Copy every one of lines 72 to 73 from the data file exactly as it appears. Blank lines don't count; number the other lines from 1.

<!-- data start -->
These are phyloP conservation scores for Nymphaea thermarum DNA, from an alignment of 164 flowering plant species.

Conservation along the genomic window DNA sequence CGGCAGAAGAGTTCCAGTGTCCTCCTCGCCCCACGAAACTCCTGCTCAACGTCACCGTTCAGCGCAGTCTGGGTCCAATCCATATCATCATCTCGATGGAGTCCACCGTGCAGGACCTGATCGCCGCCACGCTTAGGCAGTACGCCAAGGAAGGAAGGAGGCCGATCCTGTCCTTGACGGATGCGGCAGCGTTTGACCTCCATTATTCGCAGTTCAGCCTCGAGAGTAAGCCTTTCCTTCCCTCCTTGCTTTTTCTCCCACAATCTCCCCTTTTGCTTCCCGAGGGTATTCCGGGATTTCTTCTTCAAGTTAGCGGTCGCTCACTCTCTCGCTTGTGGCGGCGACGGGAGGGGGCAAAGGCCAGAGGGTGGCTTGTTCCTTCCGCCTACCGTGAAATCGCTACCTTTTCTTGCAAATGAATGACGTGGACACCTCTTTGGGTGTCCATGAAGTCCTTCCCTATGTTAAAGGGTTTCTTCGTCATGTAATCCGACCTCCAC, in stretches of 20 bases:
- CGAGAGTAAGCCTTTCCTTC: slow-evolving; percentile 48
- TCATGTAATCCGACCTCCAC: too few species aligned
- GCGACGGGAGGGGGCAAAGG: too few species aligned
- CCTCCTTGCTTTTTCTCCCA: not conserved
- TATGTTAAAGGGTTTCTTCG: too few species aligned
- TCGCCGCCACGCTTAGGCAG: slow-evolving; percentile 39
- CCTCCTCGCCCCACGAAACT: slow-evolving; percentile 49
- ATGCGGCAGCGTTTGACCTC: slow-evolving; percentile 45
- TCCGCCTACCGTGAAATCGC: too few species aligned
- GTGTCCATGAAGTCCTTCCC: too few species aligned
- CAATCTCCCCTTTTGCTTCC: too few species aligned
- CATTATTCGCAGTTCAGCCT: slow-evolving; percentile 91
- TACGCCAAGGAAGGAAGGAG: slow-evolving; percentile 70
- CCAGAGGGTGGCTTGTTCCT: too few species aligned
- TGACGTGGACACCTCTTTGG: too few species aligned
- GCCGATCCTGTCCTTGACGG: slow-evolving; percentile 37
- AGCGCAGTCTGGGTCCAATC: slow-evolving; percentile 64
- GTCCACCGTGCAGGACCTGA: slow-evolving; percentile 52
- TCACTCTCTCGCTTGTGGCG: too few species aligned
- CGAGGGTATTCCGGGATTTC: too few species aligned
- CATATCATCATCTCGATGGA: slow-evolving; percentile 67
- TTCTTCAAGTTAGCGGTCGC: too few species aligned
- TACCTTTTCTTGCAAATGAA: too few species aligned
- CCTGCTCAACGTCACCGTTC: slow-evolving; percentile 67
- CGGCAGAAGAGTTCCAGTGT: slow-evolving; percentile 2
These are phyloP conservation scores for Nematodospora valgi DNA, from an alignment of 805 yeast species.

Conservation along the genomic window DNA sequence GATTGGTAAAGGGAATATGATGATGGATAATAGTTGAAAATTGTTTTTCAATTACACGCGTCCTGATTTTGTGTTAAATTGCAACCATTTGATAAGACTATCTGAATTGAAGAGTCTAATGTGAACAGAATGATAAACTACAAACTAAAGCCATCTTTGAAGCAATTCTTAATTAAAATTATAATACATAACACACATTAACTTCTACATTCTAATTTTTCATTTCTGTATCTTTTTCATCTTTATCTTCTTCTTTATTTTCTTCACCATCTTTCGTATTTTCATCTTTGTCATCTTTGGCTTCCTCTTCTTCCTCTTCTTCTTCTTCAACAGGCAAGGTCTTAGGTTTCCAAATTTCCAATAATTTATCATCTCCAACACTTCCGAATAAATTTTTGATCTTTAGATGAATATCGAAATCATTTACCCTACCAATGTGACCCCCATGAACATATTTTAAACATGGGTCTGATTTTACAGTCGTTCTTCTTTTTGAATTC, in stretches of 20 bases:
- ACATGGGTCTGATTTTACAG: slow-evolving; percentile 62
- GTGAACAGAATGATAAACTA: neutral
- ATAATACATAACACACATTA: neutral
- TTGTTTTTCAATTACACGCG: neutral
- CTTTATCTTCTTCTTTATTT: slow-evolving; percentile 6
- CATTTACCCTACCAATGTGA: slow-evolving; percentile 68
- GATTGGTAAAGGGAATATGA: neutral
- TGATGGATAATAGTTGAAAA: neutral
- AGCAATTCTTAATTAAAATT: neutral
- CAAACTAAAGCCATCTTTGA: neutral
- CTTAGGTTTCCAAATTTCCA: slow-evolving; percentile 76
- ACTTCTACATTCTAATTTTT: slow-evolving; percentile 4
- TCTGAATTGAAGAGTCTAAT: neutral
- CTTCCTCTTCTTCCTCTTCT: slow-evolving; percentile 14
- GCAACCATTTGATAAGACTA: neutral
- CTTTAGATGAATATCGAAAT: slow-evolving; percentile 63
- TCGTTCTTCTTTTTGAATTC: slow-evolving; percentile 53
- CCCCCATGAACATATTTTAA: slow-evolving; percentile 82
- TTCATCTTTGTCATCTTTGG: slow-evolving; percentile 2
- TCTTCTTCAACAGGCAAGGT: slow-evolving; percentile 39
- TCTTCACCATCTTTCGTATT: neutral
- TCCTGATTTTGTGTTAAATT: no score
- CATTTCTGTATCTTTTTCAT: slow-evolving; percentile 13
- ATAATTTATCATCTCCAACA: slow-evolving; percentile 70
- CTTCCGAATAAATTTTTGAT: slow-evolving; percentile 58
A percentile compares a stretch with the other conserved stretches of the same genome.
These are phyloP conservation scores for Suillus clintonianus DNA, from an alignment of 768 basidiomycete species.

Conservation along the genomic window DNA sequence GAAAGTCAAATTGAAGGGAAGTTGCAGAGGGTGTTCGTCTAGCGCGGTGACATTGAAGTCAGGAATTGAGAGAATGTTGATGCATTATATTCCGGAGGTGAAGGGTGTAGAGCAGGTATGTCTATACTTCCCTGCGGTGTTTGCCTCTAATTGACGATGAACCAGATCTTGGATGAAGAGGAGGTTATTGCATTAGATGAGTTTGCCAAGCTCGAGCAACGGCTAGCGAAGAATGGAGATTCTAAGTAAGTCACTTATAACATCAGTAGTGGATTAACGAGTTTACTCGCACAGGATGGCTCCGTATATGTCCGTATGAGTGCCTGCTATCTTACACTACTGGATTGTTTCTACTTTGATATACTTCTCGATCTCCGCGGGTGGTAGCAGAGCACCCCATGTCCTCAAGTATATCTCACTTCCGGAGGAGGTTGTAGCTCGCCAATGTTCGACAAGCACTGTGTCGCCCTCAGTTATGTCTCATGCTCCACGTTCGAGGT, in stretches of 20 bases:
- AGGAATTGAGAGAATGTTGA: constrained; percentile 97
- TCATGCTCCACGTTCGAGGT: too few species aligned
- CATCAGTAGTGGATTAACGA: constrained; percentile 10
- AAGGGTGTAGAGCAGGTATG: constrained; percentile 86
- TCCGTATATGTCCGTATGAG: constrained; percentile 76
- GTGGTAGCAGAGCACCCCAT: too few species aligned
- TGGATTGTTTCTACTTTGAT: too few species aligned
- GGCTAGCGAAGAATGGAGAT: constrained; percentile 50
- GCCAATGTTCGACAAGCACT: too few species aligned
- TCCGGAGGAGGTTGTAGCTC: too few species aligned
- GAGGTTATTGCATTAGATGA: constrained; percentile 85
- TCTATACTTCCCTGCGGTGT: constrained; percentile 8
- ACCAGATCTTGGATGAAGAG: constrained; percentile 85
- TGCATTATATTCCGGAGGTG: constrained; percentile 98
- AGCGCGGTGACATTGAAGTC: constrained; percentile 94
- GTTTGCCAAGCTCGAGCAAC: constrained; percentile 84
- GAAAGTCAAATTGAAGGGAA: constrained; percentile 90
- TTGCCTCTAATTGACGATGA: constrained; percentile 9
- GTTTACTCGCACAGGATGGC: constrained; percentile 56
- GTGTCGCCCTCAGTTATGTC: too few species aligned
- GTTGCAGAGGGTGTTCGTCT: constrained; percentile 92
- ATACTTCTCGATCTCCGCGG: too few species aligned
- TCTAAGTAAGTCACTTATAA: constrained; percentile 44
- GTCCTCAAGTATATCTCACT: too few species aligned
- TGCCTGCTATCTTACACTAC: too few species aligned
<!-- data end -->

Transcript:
- AGCGCGGTGACATTGAAGTC: constrained; percentile 94
- GTTTGCCAAGCTCGAGCAAC: constrained; percentile 84